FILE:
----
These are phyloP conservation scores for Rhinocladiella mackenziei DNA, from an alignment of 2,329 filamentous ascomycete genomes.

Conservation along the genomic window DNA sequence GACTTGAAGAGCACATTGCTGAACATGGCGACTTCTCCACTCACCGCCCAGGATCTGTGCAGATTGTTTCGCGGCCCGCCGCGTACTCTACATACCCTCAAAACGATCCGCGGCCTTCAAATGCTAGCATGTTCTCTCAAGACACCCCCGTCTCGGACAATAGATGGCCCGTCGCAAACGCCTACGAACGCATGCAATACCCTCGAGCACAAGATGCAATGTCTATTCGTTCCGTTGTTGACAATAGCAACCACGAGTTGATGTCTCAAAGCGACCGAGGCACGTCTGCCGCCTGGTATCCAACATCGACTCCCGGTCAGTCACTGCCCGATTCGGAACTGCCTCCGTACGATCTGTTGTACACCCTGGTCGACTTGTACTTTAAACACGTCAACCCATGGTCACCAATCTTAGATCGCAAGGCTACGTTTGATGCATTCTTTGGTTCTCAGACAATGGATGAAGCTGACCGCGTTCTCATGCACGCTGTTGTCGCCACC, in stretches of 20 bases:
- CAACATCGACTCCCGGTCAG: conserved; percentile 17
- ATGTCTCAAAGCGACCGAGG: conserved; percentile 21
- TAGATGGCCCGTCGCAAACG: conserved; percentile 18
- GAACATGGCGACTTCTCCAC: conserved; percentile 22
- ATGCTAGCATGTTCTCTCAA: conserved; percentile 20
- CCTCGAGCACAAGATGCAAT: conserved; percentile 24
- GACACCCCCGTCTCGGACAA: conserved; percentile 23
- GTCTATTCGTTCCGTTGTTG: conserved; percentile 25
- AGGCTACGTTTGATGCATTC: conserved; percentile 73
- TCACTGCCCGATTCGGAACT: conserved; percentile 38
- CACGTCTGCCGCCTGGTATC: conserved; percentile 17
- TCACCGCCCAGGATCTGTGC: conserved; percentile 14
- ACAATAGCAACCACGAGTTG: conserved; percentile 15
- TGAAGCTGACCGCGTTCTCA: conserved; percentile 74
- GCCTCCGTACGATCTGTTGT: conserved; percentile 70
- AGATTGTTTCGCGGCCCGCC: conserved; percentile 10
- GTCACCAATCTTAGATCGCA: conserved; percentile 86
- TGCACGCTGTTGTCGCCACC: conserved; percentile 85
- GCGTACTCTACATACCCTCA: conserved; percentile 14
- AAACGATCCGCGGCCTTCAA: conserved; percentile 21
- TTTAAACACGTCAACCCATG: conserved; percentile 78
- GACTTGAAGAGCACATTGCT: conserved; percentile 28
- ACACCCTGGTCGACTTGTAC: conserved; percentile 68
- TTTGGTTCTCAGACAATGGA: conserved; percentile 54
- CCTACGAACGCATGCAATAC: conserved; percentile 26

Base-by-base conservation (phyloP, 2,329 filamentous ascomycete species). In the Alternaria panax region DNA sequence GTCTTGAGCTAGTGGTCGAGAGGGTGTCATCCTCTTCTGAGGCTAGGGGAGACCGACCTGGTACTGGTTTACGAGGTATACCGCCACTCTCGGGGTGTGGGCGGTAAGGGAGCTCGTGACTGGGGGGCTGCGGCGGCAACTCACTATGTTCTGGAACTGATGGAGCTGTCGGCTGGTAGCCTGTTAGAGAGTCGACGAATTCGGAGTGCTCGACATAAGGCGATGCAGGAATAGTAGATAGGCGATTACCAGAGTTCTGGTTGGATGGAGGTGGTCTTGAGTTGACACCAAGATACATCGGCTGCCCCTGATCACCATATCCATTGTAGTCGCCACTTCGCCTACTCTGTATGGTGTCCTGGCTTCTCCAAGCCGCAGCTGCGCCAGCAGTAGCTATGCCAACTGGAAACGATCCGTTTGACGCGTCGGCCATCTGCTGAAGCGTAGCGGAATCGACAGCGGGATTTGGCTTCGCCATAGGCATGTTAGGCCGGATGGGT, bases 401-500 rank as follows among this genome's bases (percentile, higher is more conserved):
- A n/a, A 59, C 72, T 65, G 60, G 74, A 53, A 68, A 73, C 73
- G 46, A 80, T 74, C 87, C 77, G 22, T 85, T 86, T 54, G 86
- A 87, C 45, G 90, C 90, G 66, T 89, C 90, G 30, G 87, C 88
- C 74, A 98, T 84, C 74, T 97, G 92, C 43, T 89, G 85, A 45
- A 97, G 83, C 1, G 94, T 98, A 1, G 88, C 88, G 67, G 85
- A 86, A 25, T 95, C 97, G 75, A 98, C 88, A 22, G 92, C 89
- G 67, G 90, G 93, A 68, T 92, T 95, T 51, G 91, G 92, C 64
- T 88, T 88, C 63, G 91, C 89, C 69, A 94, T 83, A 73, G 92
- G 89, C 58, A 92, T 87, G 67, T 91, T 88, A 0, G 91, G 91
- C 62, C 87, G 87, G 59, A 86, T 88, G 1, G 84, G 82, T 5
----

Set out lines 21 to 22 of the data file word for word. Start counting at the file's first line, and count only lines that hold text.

- GCGTACTCTACATACCCTCA: conserved; percentile 14
- AAACGATCCGCGGCCTTCAA: conserved; percentile 21